While introducing his seminal ‘Pancho & Lefty,’¹ Townes Van Zandt says, “Sorry about the air conditioners being off, but it won’t be very long.” He’s lying. The 1973 double album Live at the Old Quarter, Houston, Texas stitches together five nights of shows and tops out at over ninety minutes. “It gets really hot,” he says, “I don’t know what we’re going to do.”
Live albums have this tricky problem of simulating an event that consumes your sensory capacities wholly and overwhelmingly. According to the 2007 John Kruth biography, these Townes shows fit a hundred people “packed shoulder to shoulder” into a barroom whose square footage totaled a little under 700 square feet. Sweat and BO and warm beer. Enough Texan heat to give you a case of the blues. It didn’t help that a heatwave swept through the state that month. Temperatures peaked at 110 degrees. It turns out that the Old Quarter burned down later that year. Suspected arson. A likely crime of passion and summertime delirium, according again to Kruth.
But in these ‘73 live recordings, Townes mutters on about the quixotic and essentially American ramblings of a bandit (Pancho) and a fool (Lefty)². Then, he slides into his well-worn saddle seat of bluesy anhedonia. He plays a lot of his hits on the record, but it often takes him a few moments to work up to them. He tunes the guitar, strums, tells a few mostly miserable jokes to cut through the tension that burns hot through these shows³. And these are the moments that are interesting to me because it’s like you can detect the heat. It almost buzzes, reverberates off the audience’s applause. Excited molecular activity in the slack moments before and after all these familiar TVZ hits. Paranoid languor and lethargy. Something palpable and uncomfortable emerges from the sonic. Townes sweats. You can tell without looking at him.

That same July, Tobe Hooper and Kim Henkel shot their The Texas Chainsaw Massacre about a two and a half hour drive from Houston. Also seminal. Poor Leatherface suffered through 16 hour shoots the whole hot month, caked in make-up, clad in unwashed slaughterhouse garb. His five young victims also work up a sweat in this one. “It’s all the more tragic in that they were young,” claims the opening crawl of text.⁴ The screenplay occludes this introduction and, instead, begins, “There is no sound. The sun is larger than the frame and white hot.”
Like Live at the Old Quarter, sound does important work in the movie, especially its back half. It accretes into a hot, frenzied ambience of women screaming, inbreds laughing, and the eponymous chainsaw whirring, whining, cutting. But Massacre unmistakably centers the visual. We learn this early on, when the young victims pick up a hitchhiker outside the slaughterhouse.⁵ He shoots a discolored, poorly developed polaroid of the young victims and tries to sell it to them. “It’s a nice picture,” he says. “Two dollars?” All five young victims sweat some more.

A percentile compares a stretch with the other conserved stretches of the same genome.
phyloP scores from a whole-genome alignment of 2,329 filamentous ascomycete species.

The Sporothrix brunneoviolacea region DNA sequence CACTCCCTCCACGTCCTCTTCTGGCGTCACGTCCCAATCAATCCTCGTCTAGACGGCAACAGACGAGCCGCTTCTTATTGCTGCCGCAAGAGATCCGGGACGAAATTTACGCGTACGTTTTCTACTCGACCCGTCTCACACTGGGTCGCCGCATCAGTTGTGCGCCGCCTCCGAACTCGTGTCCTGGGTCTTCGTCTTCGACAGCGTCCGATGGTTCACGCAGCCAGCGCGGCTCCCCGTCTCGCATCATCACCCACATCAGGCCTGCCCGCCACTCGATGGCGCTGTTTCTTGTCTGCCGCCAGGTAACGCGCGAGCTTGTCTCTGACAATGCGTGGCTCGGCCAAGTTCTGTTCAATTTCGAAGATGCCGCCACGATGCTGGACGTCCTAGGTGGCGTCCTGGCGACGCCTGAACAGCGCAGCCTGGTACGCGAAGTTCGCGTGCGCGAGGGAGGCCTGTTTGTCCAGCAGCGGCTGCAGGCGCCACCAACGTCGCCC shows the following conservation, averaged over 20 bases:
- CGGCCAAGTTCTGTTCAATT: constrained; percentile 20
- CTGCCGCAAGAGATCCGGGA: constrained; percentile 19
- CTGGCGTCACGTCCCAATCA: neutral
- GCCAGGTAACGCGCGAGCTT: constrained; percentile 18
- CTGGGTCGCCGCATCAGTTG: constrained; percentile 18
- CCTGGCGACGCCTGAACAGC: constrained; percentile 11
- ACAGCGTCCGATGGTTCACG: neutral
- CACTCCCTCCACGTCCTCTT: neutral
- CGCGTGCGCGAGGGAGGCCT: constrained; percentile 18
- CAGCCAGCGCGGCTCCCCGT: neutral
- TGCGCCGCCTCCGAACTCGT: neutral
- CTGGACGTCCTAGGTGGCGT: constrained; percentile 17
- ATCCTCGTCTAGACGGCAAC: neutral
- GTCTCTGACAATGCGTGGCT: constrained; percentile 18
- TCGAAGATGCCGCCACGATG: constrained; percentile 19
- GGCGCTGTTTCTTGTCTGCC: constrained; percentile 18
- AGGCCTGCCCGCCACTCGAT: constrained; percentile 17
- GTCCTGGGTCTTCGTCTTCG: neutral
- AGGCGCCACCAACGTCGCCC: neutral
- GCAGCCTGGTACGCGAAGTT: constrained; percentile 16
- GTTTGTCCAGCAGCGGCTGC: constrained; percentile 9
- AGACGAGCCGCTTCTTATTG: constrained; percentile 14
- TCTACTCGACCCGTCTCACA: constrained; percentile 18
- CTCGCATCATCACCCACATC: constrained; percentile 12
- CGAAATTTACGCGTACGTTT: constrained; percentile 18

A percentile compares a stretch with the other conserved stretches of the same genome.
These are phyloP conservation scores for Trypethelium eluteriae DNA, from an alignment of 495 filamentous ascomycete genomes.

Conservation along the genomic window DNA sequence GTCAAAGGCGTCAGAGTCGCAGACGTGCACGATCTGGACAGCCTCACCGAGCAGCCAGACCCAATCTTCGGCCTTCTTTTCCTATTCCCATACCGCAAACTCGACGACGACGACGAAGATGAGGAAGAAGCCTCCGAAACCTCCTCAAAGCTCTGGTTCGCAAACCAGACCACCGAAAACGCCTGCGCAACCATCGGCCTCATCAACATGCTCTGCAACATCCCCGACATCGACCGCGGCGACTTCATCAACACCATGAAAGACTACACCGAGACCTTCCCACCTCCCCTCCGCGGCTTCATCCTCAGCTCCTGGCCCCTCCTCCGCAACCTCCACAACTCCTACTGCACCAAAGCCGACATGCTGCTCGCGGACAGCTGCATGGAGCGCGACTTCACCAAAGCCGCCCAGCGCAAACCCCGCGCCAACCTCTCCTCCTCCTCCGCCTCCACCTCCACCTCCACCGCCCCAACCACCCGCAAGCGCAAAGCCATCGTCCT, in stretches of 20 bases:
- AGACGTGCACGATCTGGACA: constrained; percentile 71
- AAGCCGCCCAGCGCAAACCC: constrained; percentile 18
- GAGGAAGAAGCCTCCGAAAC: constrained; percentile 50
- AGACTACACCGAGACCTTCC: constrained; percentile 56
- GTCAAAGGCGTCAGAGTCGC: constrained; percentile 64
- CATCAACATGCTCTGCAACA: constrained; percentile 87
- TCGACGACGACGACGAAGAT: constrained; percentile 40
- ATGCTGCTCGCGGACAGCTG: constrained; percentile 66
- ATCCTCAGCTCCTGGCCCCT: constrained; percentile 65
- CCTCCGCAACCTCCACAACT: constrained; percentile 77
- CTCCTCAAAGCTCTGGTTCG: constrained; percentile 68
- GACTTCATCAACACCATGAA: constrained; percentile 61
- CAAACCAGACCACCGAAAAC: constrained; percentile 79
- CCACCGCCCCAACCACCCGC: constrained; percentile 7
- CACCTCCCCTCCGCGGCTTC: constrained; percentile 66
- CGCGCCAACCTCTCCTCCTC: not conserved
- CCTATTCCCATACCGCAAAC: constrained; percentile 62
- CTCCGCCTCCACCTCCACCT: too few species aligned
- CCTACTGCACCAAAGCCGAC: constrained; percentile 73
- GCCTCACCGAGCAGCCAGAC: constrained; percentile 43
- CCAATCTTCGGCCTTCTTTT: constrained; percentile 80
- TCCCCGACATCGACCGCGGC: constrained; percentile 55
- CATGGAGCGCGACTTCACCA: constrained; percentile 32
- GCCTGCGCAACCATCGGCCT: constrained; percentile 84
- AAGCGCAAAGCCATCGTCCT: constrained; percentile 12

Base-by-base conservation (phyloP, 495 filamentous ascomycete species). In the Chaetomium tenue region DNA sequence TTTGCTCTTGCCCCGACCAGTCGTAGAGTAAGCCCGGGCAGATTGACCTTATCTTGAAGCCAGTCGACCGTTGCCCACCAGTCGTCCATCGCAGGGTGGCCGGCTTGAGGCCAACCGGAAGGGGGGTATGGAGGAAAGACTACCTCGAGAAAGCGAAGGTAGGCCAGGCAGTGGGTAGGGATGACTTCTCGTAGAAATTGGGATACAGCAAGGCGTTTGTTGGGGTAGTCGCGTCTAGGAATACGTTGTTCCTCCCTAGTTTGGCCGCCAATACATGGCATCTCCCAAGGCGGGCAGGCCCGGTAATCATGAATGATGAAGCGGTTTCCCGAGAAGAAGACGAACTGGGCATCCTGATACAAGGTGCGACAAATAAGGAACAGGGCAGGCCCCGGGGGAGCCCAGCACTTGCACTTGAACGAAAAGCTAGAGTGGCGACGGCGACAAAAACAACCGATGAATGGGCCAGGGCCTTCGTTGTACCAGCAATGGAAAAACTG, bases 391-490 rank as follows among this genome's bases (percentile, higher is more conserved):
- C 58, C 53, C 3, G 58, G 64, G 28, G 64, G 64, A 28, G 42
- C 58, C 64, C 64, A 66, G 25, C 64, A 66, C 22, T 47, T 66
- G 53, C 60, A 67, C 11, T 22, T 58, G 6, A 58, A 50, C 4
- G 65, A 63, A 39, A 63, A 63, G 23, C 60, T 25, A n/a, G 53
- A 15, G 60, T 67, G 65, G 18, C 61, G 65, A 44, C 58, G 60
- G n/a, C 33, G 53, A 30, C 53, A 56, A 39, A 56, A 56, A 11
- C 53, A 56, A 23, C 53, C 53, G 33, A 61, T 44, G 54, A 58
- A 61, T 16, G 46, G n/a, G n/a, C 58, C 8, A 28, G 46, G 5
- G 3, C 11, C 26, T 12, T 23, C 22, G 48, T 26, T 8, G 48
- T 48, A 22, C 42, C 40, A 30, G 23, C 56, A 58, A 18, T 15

Heat opens up the belly of The Texas Chainsaw Massacre. Thematically, the “white hot,” soundless sun signifies exhaustion, expiration, madness. It raises the stakes, limits the five young victims’ options, and pulls a line of tension tight across Central Texas. Hooper and Kimmel’s narrative economy prioritizes representation of heat, sun, sky, and shimmer over the asphalt. Townes doesn’t really have any songs about heat. In fact, he mostly avoids it; “Pancho & Lefty” has a line that goes, “The desert’s quiet, Cleveland’s cold.” Is the desert hot? It turns out, whether you try to represent heat on its own terms like Hooper and Kimmel, or evade the problem like TVZ, heat manages to inscribe its own signature into the stuff of the media. No getting around it. So, what kind of traces did the ‘73 heatwave leave in Live and Massacre? How can these traces assemble a representative toolbox to better communicate this new landscape of excessive heat?
We’re still mired in the sludgy, gray wastes of February, but we just escaped the hottest year on record. We hopped bloodsoaked into the bed of a passing pickup, à la Massacre. We should attend to the heat. If everything’s getting hotter, maybe it’s worth thinking about what exactly that means for our various modes of representation. We should keep an eye on it especially in this climatically disrupted winter. We don’t know what’s coming next. I heard the sequel’s really bad.
Two readings. It won’t be very long.

We’re returning to the hitchhiker scene because it’s so strange. A van full of the five young victims cruises alongside a slaughterhouse paddock, and you would not believe how sweaty everyone in this van looks—Franklin in particular⁶, who has been telling the group about various methods of cattle slaughter. They pick up a hitchhiker, who whoops and throws up his hands in a way that’s very reminiscent of Leatherface’s emblematic chainsaw dance at the close of this movie.⁷ The hitchhiker delivers the incredibly dumb and corny line, “My family’s always been in meat.”
Already, the heat seems to have erected walls around the five young victims. Now, they are locked up with this total lunatic after making the generous but admittedly dumb decision to pick him up. The windows are down, and this humid breeze sort of moves through the van, and some jangly, nondescript music echoes in the backdrop, and they pass miles of land. Outside the window, there is only white.⁸ On the radio, the music keeps running the same riff again and again.⁹ There is nothing except the stifling contents of this van: five young victims and this semi-rabid hitchhiker they’ve picked up. The heat renders the background register inaccessible. There is no escape to the endless backdropped country. Everything pushes up to the foreground. Everyone is close and sweaty, sweating more when the hitchhiker takes Franklin’s knife from his hand. So, here is one thing: the heat restricts access to regions that aren’t in immediate focus. All the matter of the movie is right where you can see it and close enough to touch.